|In 2009, Finnish museums launched a project for the purpose of coordinating collaboration in matters related to acquisitions, documentation and collections. The project is known as TAKO, an acronym from the Finnish words tallennus (acquisitions and documentation) and kokoelmat (collections). Participation is on a voluntary basis and the secretariat of the project is at the National Museum of Finland.
Cultural-historical museums in Finland have for many years realised the need to develop collections management and coordinate their respective tasks. The objectives are to allocate responsibility for acquisitions and documentation among museums and to create the so-called Finland Collection, with the further aim of improving collections management and the mobility of collections and competencies.
This activity is carried out through seven working groups - pools - with each museum participating in the work of 1-3 pools. The pools define joint objectives and share expertise in their respective fields. This collaboration seeks to reduce overlap in acquisitions and documentation to allow museums to devote more of their intellectual and economic resources to their basic tasks.
The work in the pools primarily steers future acquisitions and documentation. Allocated responsibility for acquisitions means that museums in the pool can add to their collections in a considered manner and share responsibility among members of the pool. Not everyone needs to collect and document everything.
The documentation of present-day life is of central importance in the TAKO scheme. Additions to the Finland Collection are specifically made through new acquisitions carried out in connection with documentation projects. These projects will be conducted collaboratively by museums and scholarly communities, thereby developing the Finland Collection into a representative memory store of present-day Finland that will be of interest to Finns and others in the future.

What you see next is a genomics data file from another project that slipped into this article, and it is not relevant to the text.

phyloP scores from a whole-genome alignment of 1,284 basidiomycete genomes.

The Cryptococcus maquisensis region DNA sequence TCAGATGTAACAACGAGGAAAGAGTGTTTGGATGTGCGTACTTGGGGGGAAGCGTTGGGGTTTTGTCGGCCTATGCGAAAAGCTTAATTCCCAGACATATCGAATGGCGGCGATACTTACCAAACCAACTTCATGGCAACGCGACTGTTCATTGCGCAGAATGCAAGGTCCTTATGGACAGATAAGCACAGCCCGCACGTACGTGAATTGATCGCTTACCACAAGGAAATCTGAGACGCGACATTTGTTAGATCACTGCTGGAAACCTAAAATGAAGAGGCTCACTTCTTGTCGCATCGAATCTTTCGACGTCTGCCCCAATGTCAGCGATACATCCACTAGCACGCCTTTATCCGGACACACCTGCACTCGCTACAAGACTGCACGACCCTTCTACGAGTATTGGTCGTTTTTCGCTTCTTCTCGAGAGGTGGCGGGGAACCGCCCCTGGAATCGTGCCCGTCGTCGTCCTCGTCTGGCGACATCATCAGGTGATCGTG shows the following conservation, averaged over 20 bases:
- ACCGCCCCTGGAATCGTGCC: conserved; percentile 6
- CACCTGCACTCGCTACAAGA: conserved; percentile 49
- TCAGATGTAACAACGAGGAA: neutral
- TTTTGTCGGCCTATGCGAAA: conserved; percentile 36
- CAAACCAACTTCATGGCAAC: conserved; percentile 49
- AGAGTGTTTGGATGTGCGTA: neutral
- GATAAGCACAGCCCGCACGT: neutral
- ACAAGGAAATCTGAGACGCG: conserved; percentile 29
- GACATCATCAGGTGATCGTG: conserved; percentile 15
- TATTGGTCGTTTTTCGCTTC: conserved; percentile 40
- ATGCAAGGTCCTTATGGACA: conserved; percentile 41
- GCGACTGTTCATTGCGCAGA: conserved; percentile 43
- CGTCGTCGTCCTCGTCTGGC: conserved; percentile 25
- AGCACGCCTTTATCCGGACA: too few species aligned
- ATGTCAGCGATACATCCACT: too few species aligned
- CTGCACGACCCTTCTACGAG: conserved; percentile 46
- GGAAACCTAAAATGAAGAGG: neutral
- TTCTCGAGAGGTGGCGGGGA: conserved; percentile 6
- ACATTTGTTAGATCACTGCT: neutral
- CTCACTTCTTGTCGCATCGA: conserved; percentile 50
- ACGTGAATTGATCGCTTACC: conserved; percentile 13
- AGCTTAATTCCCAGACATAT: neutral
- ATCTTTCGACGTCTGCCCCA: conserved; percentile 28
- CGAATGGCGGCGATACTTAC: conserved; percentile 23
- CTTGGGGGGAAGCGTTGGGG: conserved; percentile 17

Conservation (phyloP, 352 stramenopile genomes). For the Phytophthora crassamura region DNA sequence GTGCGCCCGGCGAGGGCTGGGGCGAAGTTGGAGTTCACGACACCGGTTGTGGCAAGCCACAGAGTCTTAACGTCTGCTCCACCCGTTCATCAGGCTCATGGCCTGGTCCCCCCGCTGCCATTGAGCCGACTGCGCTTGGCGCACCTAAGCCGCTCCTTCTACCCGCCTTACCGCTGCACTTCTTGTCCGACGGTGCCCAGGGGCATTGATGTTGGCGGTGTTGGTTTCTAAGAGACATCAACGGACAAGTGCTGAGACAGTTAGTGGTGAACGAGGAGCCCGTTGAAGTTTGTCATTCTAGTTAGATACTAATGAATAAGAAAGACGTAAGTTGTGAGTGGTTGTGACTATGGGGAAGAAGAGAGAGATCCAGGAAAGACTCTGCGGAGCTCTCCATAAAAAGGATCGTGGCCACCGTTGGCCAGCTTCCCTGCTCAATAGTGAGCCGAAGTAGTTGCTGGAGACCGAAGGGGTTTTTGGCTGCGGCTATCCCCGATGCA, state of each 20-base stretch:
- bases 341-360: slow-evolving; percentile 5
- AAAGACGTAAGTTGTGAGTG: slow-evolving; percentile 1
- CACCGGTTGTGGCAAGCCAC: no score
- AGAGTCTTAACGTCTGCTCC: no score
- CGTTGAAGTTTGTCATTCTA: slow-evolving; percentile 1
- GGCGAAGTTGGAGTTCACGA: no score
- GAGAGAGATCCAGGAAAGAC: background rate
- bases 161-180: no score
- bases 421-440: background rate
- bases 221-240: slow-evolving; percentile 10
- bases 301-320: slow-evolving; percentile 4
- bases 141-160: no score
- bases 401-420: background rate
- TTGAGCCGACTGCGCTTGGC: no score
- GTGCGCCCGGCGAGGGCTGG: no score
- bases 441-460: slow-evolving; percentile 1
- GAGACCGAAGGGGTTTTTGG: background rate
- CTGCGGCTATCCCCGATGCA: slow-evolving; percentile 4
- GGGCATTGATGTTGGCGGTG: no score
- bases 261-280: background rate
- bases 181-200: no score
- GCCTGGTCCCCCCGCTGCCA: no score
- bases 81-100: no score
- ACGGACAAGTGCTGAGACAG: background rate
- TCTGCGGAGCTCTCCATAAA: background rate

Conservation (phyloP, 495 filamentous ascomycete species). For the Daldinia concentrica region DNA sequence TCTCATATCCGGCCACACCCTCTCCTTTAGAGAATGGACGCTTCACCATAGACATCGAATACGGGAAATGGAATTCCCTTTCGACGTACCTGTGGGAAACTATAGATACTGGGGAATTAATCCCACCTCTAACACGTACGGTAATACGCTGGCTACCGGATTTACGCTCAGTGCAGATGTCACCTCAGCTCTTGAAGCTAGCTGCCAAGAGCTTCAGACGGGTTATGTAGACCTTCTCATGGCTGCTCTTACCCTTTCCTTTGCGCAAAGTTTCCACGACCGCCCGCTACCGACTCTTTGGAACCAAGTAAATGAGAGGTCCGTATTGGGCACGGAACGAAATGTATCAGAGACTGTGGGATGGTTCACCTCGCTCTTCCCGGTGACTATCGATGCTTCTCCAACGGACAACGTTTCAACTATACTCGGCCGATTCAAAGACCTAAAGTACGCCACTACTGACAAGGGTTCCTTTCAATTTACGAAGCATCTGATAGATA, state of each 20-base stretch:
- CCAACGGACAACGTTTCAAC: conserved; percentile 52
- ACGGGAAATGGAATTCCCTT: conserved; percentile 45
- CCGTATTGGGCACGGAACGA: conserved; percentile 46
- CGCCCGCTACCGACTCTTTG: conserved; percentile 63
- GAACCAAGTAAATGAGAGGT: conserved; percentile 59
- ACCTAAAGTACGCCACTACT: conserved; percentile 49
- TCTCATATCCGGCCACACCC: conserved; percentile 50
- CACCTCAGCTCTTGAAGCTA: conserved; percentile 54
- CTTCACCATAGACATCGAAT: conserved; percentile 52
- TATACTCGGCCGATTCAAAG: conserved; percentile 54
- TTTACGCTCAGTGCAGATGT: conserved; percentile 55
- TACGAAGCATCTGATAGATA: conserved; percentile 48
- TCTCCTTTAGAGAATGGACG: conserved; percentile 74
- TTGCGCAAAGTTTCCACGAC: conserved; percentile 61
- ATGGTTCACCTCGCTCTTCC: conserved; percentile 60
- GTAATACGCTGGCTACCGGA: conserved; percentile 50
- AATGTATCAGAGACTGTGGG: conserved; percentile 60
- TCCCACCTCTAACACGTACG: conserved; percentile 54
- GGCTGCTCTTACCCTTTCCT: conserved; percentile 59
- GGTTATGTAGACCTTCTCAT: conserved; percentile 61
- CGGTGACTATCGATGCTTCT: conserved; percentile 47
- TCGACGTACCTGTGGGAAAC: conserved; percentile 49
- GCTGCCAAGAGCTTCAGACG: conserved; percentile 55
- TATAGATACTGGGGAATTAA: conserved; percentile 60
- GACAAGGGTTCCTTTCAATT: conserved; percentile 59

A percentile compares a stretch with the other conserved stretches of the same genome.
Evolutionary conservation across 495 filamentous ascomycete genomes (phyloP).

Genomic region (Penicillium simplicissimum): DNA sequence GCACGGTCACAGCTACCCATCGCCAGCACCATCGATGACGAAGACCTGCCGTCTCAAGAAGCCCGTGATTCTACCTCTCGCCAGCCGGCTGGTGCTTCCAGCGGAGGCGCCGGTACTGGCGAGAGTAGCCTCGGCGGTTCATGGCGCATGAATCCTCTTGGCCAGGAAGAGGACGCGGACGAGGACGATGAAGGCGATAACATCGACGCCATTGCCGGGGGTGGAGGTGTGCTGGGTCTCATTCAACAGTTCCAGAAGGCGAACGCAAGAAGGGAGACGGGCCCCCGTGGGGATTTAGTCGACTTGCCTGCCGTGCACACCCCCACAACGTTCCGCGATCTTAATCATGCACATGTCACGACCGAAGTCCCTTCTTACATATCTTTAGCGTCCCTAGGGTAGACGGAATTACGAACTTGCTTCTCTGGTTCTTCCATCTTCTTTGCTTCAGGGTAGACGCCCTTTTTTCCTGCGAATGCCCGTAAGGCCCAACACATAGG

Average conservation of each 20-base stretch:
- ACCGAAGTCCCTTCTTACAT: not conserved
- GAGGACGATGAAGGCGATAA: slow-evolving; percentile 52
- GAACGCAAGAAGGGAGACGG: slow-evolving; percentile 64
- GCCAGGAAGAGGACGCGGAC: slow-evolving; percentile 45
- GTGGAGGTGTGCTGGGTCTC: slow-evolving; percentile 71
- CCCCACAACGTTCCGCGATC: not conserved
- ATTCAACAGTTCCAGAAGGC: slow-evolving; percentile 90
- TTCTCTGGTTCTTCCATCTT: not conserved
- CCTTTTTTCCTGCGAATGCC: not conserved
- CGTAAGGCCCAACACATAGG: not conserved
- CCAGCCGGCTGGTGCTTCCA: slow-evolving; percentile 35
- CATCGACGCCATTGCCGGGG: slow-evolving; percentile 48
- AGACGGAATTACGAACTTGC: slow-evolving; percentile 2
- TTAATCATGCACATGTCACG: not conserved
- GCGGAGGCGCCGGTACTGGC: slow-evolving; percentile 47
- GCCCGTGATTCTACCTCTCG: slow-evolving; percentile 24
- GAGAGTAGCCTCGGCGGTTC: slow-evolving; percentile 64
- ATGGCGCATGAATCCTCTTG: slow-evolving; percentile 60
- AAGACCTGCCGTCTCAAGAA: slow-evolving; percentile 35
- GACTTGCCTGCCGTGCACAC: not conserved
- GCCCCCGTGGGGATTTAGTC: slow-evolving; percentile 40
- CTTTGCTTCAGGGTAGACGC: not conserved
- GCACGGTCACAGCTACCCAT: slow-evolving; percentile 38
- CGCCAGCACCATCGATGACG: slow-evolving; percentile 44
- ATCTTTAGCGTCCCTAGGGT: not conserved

In 2011, the pool-based work involves some sixty museums. The themes of the pools are:
1. Man and nature
2. The individual, the community and public life
3. Everyday life
4. Industry, services and working life
5. Communications, traffic and tourism
6. Education, art, high culture and well-being
7. Trends, influences and turning points
TAKOs co-ordination group in 2016. Front row left: Johanna Jakomaa (Satakunnan Museo), Johanna Lehto-Vahtera (Aboa Vetus & Ars Nova), Hanna Kyläniemi (Lapin maakuntamuseo), Reetta Karhunkorva (Suomen metsämuseo Lusto), Elina Kallio (Helsingin kaupunginmuseo), Pälvi Myllylä (Visavuoren museo) Back row left: Marianne Koski (Museovirasto), Hanna-Kaisa Melaranta (Varkauden museot), Teemu Ahola (Työväenmuseo Werstas), Risto Hakomäki Kansallismuseo).
TAKOs co-ordination group at its first meeting in March 2009. Members from the left: Teemu Ahola, Dan Lindholm, Antti Metsänkylä, Merja Heiskanen, Maarit Talamo-Kemiläinen, Minna Sarantola-Weiss, Kimmo Levä, Tuula Kuusisalo and Risto Hakomäki.